Three Dating Myths That Can Damage your Relationships

Aren’t we all enamored with the power couples on Instagram, you know the ones that seem to be on a constant honeymoon? Yet we know that these picture-perfect moments probably don’t represent the true nature of these relationships. ven. Still,  when a friend tells you she and a guy she just met a few days ago have been talking “24/7,” or the couple dating only half the length of time you and your partner have been together are already engaged, it’s hard not to wonder if you are doing something wrong. Making comparisons can lead to us buying into some myths that can deprive us of meaningful connections. Here are three myths that come up time and time again with both friends and clients:

1. There needs to be an immediate spark

Couples examine whether they had that spark during all stages of a relationship, but it is particularly problematic when we rule out potential partners out before we get the chance to know them. We’ve all  met people who felt immediate butterflies when they met their significant other, or seen rhapsodizing poetically about love at first sight. You may have even had a first date like this at some point, so now when you date and aren’t immediately  smitten they get filed away as “no chemistry.”

An emotional connection is certainly exciting, but it is not a barometer as to whether  a person is a suitable long-term partner. If people don’t have similar values, goals, and  communication skills, sparks eventually fizzle out. On the flip side, someone who has similar interests, values, and a sense of humor may seem more attractive and appealing over time. Dating is hard enough without putting pressure on yourself to make sweeping decisions about someone in two hours. While there may be some dates where it is clear you do not jive well with a person, if your feelings are lukewarm ask yourself whether there is a disadvantage of agreeing to a second or third date. More time will all

2. “The one that got away”

It’s normal to miss an old relationship, or to wonder what would have happened if your high school crush and you were to reunite. You might be right that it was bad timing, poor judgment, or even geography that prevented you from being  together; however, viewing this personas the magical antidote to unhappiness is unlikely to serve you. I’m as happy as the next Friends fan that Ross and Rachel ended up together, but if Rachel was my client and Ross was getting married to someone else, I would have gently suggested she try and focus her attention elsewhere. When you daydream  about what a relationship with that person would look like in the present day, try not to view it through the viewpoint that you were meant to be together. Telling yourself it’s okay to feel sad about this past relationship, rather than seeing it as something you need to take action about, can allow you to make space for someone who is both available and compatible for you in the present.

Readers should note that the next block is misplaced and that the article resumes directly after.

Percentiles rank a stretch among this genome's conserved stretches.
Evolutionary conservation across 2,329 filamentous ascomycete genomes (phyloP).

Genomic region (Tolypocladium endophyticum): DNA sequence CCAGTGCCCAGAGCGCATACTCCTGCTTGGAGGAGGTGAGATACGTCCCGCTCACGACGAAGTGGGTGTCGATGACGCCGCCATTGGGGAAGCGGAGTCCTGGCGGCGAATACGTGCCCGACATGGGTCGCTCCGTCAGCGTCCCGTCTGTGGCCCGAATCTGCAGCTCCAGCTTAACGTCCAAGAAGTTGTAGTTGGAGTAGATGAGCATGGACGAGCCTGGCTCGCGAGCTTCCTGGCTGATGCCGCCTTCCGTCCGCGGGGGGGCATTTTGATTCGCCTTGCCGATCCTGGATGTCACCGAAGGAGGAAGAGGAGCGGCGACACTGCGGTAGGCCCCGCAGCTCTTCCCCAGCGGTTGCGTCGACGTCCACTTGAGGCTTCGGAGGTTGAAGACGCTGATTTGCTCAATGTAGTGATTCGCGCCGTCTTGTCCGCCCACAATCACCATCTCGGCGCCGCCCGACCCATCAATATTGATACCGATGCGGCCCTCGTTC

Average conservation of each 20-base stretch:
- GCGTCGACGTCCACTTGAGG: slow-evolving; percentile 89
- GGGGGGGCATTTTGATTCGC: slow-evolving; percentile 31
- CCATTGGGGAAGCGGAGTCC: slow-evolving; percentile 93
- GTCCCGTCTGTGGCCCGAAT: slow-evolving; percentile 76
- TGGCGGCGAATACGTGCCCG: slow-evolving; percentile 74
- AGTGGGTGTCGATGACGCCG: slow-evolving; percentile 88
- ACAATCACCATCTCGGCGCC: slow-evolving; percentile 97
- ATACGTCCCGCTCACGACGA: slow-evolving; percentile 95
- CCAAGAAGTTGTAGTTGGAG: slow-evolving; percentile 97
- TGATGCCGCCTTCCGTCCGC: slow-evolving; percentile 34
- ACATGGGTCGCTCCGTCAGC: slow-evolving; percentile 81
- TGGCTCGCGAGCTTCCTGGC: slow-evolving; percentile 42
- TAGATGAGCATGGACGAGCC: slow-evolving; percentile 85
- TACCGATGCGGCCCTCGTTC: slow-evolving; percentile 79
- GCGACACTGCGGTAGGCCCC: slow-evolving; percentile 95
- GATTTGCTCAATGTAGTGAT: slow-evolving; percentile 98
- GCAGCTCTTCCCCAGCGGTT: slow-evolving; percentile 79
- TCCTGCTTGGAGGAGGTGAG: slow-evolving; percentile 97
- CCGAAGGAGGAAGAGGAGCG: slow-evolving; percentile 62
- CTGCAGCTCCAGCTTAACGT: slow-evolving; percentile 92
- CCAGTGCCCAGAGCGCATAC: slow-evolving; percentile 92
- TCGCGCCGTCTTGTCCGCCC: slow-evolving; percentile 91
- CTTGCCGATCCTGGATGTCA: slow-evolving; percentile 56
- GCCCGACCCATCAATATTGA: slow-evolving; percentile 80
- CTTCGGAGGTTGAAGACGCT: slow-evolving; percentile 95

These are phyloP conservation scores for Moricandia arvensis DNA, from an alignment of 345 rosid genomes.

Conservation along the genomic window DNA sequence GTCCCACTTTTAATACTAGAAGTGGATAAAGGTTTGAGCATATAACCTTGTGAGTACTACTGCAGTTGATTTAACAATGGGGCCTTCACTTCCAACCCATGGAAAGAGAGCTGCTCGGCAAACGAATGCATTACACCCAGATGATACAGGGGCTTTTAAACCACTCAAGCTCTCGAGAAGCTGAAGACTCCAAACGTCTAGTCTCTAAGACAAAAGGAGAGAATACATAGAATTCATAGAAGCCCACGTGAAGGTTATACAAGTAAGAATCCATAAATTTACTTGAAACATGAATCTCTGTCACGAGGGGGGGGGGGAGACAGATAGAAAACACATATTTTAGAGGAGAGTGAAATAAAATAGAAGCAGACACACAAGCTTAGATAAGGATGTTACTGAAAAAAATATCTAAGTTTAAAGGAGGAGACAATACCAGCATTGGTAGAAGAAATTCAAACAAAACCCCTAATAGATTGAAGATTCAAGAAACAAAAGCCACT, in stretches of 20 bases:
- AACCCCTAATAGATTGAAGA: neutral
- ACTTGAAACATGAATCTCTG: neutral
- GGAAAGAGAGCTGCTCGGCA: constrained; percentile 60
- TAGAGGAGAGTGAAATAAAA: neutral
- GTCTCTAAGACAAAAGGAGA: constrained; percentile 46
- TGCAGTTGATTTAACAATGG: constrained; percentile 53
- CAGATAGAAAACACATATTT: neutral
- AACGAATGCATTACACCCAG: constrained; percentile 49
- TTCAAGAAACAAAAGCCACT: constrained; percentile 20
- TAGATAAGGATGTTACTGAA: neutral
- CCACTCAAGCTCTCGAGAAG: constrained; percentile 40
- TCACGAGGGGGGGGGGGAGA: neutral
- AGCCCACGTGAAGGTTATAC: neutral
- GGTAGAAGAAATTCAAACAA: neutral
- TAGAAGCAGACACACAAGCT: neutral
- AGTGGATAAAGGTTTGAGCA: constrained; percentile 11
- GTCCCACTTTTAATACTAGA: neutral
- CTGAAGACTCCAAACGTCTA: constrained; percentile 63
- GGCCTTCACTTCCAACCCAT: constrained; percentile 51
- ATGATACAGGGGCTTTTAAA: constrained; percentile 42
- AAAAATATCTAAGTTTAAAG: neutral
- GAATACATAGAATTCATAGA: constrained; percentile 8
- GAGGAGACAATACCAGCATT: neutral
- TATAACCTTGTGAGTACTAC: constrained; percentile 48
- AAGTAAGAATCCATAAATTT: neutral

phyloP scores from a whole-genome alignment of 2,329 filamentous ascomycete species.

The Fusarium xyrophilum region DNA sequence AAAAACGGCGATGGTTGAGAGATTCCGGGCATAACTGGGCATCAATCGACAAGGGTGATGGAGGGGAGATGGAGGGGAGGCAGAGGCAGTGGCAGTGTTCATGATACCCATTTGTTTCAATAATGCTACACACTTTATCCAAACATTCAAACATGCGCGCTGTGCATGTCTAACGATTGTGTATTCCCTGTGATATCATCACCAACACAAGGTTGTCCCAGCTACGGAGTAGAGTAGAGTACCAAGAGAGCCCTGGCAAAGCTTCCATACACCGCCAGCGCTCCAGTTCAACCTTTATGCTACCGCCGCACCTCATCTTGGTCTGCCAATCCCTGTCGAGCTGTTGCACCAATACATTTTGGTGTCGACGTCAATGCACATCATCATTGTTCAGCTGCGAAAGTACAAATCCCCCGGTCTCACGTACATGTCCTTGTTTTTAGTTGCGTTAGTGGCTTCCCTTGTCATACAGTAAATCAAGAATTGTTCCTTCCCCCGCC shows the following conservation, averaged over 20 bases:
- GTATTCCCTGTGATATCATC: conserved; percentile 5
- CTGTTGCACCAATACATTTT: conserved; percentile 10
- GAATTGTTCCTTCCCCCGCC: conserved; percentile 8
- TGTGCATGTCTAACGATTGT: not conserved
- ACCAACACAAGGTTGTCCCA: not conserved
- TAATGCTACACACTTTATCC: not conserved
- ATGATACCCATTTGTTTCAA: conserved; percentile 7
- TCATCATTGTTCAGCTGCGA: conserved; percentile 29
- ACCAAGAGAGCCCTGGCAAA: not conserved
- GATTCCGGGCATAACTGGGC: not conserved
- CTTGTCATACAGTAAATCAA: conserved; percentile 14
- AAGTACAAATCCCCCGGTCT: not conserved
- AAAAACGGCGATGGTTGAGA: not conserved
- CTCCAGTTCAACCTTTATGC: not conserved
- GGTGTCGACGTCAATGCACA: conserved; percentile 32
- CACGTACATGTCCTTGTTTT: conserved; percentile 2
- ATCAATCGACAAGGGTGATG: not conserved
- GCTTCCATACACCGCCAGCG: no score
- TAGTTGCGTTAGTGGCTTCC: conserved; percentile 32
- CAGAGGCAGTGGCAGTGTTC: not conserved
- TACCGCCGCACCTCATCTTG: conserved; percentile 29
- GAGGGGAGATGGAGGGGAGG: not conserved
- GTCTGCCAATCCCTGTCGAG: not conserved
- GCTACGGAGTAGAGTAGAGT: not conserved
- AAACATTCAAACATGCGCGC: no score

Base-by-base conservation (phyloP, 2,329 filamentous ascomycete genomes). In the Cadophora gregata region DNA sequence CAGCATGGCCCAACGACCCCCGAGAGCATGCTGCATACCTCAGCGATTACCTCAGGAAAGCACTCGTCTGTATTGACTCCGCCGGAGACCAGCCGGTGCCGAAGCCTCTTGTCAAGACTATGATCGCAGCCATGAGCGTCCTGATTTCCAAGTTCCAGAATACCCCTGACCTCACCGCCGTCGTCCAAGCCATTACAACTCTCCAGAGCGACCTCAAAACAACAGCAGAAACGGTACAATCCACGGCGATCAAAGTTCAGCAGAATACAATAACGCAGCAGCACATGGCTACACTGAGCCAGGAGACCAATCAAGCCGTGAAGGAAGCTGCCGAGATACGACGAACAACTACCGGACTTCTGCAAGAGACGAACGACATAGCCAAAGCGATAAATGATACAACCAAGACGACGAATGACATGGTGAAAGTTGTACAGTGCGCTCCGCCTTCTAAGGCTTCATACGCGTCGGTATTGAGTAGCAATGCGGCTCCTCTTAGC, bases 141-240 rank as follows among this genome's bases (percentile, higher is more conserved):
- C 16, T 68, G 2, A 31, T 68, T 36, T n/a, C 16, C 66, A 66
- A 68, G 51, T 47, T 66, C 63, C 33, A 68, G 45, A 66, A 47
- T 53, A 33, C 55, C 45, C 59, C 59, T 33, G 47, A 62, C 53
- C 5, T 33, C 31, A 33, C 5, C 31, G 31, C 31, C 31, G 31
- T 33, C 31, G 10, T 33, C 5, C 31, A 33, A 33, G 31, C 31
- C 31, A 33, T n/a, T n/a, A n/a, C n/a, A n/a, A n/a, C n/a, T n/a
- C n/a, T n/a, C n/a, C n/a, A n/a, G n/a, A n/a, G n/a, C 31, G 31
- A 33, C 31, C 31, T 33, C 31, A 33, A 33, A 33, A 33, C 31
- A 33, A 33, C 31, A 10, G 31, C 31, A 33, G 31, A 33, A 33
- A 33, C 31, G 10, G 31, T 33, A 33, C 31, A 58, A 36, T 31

3. You can’t move on until you get closure  

When grieving a relationship, it is important to take time to process what happened. Things like exercising, journaling, or talking with a therapist are likely to be helpful in this process. Telling yourself you need to feel an abstract sense of closure is a lot of pressure. Often times people think that if they hear their ex tell them exactly what went wrong or what was missing in the relationship, they will be able to let things go forever. Maybe this works sometimes, but it usually opens old wounds and does just do the opposite. If you end up missing your ex more after you see or speak to them you can end up convincing yourself that you should not date yet. This is why the idea of closure is an example of black and white thinking. It can lead one to conclude that you have to be 100% over an ex before even considering dating again.

It is perfectly normal to still feel affected and confused by a past relationship. So before you meet up with that ex for that drink, really consider why you are doing it. Ask yourself how you would know you were getting closure? Is there really a concrete thing the other person would say that would give you permission to move on? If there is, great. Go for it! However, you may think you are seeking information from another person, but in reality, you are seeking an answer that can only come from yourself. What if the piece of you that mourns your past relationship could co-exist with the part that is excited to meet someone new? While we often think that some kind of conversation with another person can provide us with closure, in reality sometimes this keeps us from accepting it is ok to hold a degree of ambiguity and to move on with our lives.

There are so many destructive tropes out there that are meant to help us find the right person but in reality end up keeping us apart. While none of these myths are inherently incorrect, they can still hold us back. . You might feel like you’re walking on air after the first date, or find a conversation with an ex very healing. The problem is that these myths support the idea that there is one “correct” way to be in a relationship. There is no objectively correct number of dates before you should sleep together, length of time to wait before you should meet each other’s family, ways a couple should split finances-the list goes on forever! Dating and relationships are hard enough without the expectations of others and outdated myths influencing our actions. Allowing oneself to approach the process with flexibility and openness can help make those less than picture perfect moments of the process worth it.